28 USC §§ 1861, 1862 outline the jury selection procedures. In federal courts, the jury is selected within the district. However, those jurors are selected from cross sections (random) divisions within the district (to minimize travel and other burdens on jurors (1861)). In state courts, the jury is selected by the county where the juror resides. Additionally, jurors are not to be excluded because of their “race, color, religion, sex, national origin, or economic status (1862).

However, jurors can be selected to try and remove their jury bias. To remove this, Rule 47 has two parts:

28 USC 1870:

  1. Voir Dire – questioning the jury pool to identify the bias to remove (e.g. racism, sexism, or economic status).
  2. Peremptory challenges – Each attorney is limited to three. These are challenges where you can remove the juror without any reason at all (except these challenges are not to be motivated by the race or gender of the jury, called a Batson hearing).

28 USC 1866(c) outlines challenges for cause. A juror may be excluded if they are unable to render an impartial jury ruling.

Offer of Judgment

Rule 68: “At least 14 days before the date set for trial, a party defendant against a claim may serve on an opposing party an offer to allow judgment on a specified terms, with the costs then accrued. If, within 14 days after being served, the opposing party serves written notice accepting the offer, either party may then file the offer notice of acceptance, plus proof of service.

If the offer is not accepted, and the plaintiff wins less than the offer, they are subject to the costs of the court.

For example, the defendant offers 300,000 and the plaintiff refuses. Later, the plaintiff only win 200,000. The plaintiff will get their 200,000 but are required to pay the costs between when the offer was made and the judgment was given. The purpose is to encourage settlement to avoid court resources.

Rule 50: Judgment as a Matter of Law and Judgment Notwithstanding the Verdict

Trial Timeline

  1. Opening Statements
  2. Plaintiff presents evidence – Direct examination (Plaintiff’s witness, no leading questions), Cross examination (defendant can ask leading questions), and then redirect examination
  3. [Defendant may move under Rule 50(a) at this point]
  4. Defendant presents evidence – Direct examination, Cross examination, and then redirect examination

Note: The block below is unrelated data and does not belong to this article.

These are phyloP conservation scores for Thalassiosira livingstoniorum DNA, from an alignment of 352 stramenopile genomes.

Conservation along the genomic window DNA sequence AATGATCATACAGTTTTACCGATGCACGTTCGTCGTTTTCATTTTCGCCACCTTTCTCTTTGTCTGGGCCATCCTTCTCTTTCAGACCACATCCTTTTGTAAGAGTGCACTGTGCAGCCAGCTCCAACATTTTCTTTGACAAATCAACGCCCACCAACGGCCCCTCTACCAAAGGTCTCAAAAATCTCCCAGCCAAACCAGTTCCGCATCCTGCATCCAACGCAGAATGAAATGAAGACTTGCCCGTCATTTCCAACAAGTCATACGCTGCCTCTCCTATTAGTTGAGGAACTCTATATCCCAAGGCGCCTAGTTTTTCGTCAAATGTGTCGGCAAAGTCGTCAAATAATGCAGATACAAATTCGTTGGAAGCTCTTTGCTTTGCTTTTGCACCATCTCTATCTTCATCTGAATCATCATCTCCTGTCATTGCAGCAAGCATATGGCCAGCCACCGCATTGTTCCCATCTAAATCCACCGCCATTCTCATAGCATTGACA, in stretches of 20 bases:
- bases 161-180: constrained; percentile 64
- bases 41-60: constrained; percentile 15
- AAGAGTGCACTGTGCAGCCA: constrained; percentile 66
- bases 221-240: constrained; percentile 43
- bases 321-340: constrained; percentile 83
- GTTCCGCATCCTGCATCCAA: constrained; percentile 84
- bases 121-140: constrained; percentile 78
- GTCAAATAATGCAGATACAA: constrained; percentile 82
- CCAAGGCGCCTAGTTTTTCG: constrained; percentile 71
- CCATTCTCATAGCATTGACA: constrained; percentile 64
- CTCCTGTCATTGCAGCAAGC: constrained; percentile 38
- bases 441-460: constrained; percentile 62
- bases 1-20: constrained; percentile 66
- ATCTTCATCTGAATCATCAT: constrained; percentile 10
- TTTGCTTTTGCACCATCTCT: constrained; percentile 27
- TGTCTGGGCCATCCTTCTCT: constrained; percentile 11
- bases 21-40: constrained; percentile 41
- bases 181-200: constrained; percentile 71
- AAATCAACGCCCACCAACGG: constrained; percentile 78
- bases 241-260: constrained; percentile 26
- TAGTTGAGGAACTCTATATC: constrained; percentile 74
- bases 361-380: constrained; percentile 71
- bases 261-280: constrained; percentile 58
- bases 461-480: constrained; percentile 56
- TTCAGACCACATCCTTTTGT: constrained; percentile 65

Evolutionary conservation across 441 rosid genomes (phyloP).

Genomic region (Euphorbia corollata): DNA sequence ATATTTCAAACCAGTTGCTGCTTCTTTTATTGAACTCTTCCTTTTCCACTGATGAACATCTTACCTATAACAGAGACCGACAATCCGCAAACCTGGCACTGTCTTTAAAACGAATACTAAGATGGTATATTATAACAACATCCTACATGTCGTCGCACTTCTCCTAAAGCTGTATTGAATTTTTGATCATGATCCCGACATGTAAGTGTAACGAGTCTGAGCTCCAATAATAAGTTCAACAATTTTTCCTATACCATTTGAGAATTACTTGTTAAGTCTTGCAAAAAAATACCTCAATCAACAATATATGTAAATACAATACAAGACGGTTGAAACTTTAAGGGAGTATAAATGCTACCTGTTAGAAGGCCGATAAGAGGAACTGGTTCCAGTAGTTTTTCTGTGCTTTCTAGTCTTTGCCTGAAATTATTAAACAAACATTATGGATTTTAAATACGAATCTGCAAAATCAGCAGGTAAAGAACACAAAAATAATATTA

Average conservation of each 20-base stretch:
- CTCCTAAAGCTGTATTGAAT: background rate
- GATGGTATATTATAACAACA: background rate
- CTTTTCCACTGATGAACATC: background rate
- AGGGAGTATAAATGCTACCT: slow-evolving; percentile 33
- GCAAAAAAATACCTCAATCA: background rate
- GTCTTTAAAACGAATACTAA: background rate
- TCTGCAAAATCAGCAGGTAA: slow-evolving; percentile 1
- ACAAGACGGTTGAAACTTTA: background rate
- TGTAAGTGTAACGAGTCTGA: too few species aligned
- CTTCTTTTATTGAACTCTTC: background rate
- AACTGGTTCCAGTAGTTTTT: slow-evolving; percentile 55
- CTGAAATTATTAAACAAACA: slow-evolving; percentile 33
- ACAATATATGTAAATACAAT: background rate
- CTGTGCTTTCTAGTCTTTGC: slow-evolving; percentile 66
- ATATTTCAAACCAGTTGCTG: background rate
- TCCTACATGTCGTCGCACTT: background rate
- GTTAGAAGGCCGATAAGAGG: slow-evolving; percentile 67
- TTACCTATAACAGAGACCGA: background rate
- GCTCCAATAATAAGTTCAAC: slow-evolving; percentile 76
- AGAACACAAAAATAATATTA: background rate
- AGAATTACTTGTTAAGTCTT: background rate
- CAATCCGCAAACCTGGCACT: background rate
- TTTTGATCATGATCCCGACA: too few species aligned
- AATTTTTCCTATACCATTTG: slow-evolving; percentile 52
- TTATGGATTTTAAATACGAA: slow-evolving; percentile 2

5. [Both defendant and plaintiff may move under Rule 50(a) at this point]
  6. Closing statements
  7. Jury Instructions
  8. Deliberation
  9. Verdict
  10. [Both defendant and plaintiff may move under Rule 50(b) if they had previously made a rule 50(a) motion]
  11. Judgment
  12. Appeal

JMOL Rule 50(a) and JNOV Rule 50(b)

Rule 50 serves two purposes:

  1. To allow the plaintiff the opportunity to correct the record by including omitted evidence.
  2. To provide a judgment when the plaintiff does not have the evidence to prove their case.

JMOL is required when “a reasonable jury would not have a legally sufficient evidentiary basis . . . .”

The main difference between JMOL and summary judgment is only procedure and timing.

Rule 50(a) is a directed verdict (in state court) and Judgment as a Matter of Law in federal court (the terms mean the same thing). The party must be fully heard before a JMOL motion is made. Note that they only need to be fully heard about an issue. For example, the plaintiff needs to prove both the law and the damages. A JMOL may be made for either the law or the damages. Thus, the party bringing the motion is required to be specific to what issue the JMOL motion is targeting.

Rule 50(b) and (c-e) is a renewed motion, which is brought after the jury has deliberated and returned a verdict. However, notice that this is a renewed motion. Rule 50(a) needed to be attempted earlier or else Rule 50(b) does not apply. Because Rule 50(b) is a renewal, it only applies to those specific claims targeted in a Rule 50(a). The term for a Rule 50(b) is a Judgment Notwithstanding the Verdict (JNOV).

Most of the time, the judge chooses not to grant a Rule 50(a) because the other party will appeal. If the appellate court reverses, then the district court will have to start all over. Ultimately, the judge wants to wait to see if the jury gets it right (to save time and expense). If the rule 50(b) was wrong, then there is a verdict already there for judgment to be entered.

Pennsylvania Railroad Co. v. Chamberlain – Did you see it?

The key question here is: Was there a collision? Bainbridge’s testimony here did not actually see a collision. He only inferred that there was a collision. If he did testify that there was a collision, then this would have been to the jury. It was close, but lacking. So, alone, his evidence may have been significant but the fact that others also saw and testified that there was no collision, it pushes his lack of evidence back over the line.

Denying Judgment as a Matter of Law